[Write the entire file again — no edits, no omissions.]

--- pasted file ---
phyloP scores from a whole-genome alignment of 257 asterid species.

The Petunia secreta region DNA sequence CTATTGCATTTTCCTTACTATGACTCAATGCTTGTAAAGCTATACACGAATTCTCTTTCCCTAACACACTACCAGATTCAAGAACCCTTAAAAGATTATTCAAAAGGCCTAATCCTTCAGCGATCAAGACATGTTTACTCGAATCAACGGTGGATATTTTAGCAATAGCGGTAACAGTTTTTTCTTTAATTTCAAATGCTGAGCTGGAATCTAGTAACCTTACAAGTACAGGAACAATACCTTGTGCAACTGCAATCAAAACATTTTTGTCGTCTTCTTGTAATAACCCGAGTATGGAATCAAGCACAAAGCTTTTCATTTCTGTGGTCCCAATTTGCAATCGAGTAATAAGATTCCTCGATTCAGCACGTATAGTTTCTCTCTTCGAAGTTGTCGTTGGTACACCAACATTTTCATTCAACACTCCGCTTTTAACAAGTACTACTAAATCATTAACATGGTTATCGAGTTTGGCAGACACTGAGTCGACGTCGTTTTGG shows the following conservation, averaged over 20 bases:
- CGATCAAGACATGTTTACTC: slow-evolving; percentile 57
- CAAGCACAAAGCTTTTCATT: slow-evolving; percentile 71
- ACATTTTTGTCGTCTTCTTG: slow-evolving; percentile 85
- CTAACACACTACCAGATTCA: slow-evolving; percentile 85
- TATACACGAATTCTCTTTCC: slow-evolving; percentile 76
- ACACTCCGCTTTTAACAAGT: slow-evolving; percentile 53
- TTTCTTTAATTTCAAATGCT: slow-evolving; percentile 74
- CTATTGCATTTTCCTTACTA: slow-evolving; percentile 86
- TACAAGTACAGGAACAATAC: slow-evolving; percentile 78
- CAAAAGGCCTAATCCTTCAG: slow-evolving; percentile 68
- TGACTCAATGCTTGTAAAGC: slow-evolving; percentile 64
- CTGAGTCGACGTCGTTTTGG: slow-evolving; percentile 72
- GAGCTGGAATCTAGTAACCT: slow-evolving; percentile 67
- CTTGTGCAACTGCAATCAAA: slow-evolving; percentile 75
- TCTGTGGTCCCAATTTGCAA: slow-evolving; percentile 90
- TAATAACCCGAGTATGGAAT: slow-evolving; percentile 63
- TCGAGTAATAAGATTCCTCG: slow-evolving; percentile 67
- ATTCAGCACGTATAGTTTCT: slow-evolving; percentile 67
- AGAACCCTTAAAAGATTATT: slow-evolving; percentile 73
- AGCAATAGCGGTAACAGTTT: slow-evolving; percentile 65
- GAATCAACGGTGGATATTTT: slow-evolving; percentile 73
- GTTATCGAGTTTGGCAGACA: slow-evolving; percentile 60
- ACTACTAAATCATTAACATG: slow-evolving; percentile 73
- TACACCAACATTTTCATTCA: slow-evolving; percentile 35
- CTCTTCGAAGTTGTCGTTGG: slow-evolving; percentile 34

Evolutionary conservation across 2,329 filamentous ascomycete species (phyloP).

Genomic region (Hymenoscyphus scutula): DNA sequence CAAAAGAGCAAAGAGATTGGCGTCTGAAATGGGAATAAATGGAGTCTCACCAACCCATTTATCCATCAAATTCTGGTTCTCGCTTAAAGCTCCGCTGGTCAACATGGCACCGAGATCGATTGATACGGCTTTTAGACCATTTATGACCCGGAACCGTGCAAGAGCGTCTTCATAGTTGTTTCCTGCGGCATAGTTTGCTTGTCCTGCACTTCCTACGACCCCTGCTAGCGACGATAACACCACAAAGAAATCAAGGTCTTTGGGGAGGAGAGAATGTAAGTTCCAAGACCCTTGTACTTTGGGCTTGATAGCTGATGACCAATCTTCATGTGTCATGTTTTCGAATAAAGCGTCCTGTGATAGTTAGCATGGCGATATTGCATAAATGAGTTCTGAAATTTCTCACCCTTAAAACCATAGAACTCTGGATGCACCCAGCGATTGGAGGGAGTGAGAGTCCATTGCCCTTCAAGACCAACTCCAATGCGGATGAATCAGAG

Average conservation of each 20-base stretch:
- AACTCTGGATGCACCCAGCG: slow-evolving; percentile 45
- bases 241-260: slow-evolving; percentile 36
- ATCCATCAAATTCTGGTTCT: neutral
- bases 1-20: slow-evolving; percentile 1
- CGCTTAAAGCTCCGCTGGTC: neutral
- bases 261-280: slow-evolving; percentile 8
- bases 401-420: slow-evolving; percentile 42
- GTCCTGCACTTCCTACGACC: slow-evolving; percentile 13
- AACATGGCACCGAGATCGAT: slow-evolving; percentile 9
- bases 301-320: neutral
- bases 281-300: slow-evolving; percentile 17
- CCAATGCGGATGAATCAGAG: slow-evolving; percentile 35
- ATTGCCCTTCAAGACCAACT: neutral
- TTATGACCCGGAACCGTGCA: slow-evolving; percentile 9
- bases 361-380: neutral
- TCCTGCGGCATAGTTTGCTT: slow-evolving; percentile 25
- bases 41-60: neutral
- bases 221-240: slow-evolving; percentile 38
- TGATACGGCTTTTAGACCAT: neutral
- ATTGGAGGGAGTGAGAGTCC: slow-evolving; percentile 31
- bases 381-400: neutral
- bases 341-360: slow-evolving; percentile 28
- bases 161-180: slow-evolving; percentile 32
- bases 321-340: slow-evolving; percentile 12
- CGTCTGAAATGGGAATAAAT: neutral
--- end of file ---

phyloP scores from a whole-genome alignment of 257 asterid species.

The Petunia secreta region DNA sequence CTATTGCATTTTCCTTACTATGACTCAATGCTTGTAAAGCTATACACGAATTCTCTTTCCCTAACACACTACCAGATTCAAGAACCCTTAAAAGATTATTCAAAAGGCCTAATCCTTCAGCGATCAAGACATGTTTACTCGAATCAACGGTGGATATTTTAGCAATAGCGGTAACAGTTTTTTCTTTAATTTCAAATGCTGAGCTGGAATCTAGTAACCTTACAAGTACAGGAACAATACCTTGTGCAACTGCAATCAAAACATTTTTGTCGTCTTCTTGTAATAACCCGAGTATGGAATCAAGCACAAAGCTTTTCATTTCTGTGGTCCCAATTTGCAATCGAGTAATAAGATTCCTCGATTCAGCACGTATAGTTTCTCTCTTCGAAGTTGTCGTTGGTACACCAACATTTTCATTCAACACTCCGCTTTTAACAAGTACTACTAAATCATTAACATGGTTATCGAGTTTGGCAGACACTGAGTCGACGTCGTTTTGG shows the following conservation, averaged over 20 bases:
- CGATCAAGACATGTTTACTC: slow-evolving; percentile 57
- CAAGCACAAAGCTTTTCATT: slow-evolving; percentile 71
- ACATTTTTGTCGTCTTCTTG: slow-evolving; percentile 85
- CTAACACACTACCAGATTCA: slow-evolving; percentile 85
- TATACACGAATTCTCTTTCC: slow-evolving; percentile 76
- ACACTCCGCTTTTAACAAGT: slow-evolving; percentile 53
- TTTCTTTAATTTCAAATGCT: slow-evolving; percentile 74
- CTATTGCATTTTCCTTACTA: slow-evolving; percentile 86
- TACAAGTACAGGAACAATAC: slow-evolving; percentile 78
- CAAAAGGCCTAATCCTTCAG: slow-evolving; percentile 68
- TGACTCAATGCTTGTAAAGC: slow-evolving; percentile 64
- CTGAGTCGACGTCGTTTTGG: slow-evolving; percentile 72
- GAGCTGGAATCTAGTAACCT: slow-evolving; percentile 67
- CTTGTGCAACTGCAATCAAA: slow-evolving; percentile 75
- TCTGTGGTCCCAATTTGCAA: slow-evolving; percentile 90
- TAATAACCCGAGTATGGAAT: slow-evolving; percentile 63
- TCGAGTAATAAGATTCCTCG: slow-evolving; percentile 67
- ATTCAGCACGTATAGTTTCT: slow-evolving; percentile 67
- AGAACCCTTAAAAGATTATT: slow-evolving; percentile 73
- AGCAATAGCGGTAACAGTTT: slow-evolving; percentile 65
- GAATCAACGGTGGATATTTT: slow-evolving; percentile 73
- GTTATCGAGTTTGGCAGACA: slow-evolving; percentile 60
- ACTACTAAATCATTAACATG: slow-evolving; percentile 73
- TACACCAACATTTTCATTCA: slow-evolving; percentile 35
- CTCTTCGAAGTTGTCGTTGG: slow-evolving; percentile 34

Evolutionary conservation across 2,329 filamentous ascomycete species (phyloP).

Genomic region (Hymenoscyphus scutula): DNA sequence CAAAAGAGCAAAGAGATTGGCGTCTGAAATGGGAATAAATGGAGTCTCACCAACCCATTTATCCATCAAATTCTGGTTCTCGCTTAAAGCTCCGCTGGTCAACATGGCACCGAGATCGATTGATACGGCTTTTAGACCATTTATGACCCGGAACCGTGCAAGAGCGTCTTCATAGTTGTTTCCTGCGGCATAGTTTGCTTGTCCTGCACTTCCTACGACCCCTGCTAGCGACGATAACACCACAAAGAAATCAAGGTCTTTGGGGAGGAGAGAATGTAAGTTCCAAGACCCTTGTACTTTGGGCTTGATAGCTGATGACCAATCTTCATGTGTCATGTTTTCGAATAAAGCGTCCTGTGATAGTTAGCATGGCGATATTGCATAAATGAGTTCTGAAATTTCTCACCCTTAAAACCATAGAACTCTGGATGCACCCAGCGATTGGAGGGAGTGAGAGTCCATTGCCCTTCAAGACCAACTCCAATGCGGATGAATCAGAG

Average conservation of each 20-base stretch:
- AACTCTGGATGCACCCAGCG: slow-evolving; percentile 45
- bases 241-260: slow-evolving; percentile 36
- ATCCATCAAATTCTGGTTCT: neutral
- bases 1-20: slow-evolving; percentile 1
- CGCTTAAAGCTCCGCTGGTC: neutral
- bases 261-280: slow-evolving; percentile 8
- bases 401-420: slow-evolving; percentile 42
- GTCCTGCACTTCCTACGACC: slow-evolving; percentile 13
- AACATGGCACCGAGATCGAT: slow-evolving; percentile 9
- bases 301-320: neutral
- bases 281-300: slow-evolving; percentile 17
- CCAATGCGGATGAATCAGAG: slow-evolving; percentile 35
- ATTGCCCTTCAAGACCAACT: neutral
- TTATGACCCGGAACCGTGCA: slow-evolving; percentile 9
- bases 361-380: neutral
- TCCTGCGGCATAGTTTGCTT: slow-evolving; percentile 25
- bases 41-60: neutral
- bases 221-240: slow-evolving; percentile 38
- TGATACGGCTTTTAGACCAT: neutral
- ATTGGAGGGAGTGAGAGTCC: slow-evolving; percentile 31
- bases 381-400: neutral
- bases 341-360: slow-evolving; percentile 28
- bases 161-180: slow-evolving; percentile 32
- bases 321-340: slow-evolving; percentile 12
- CGTCTGAAATGGGAATAAAT: neutral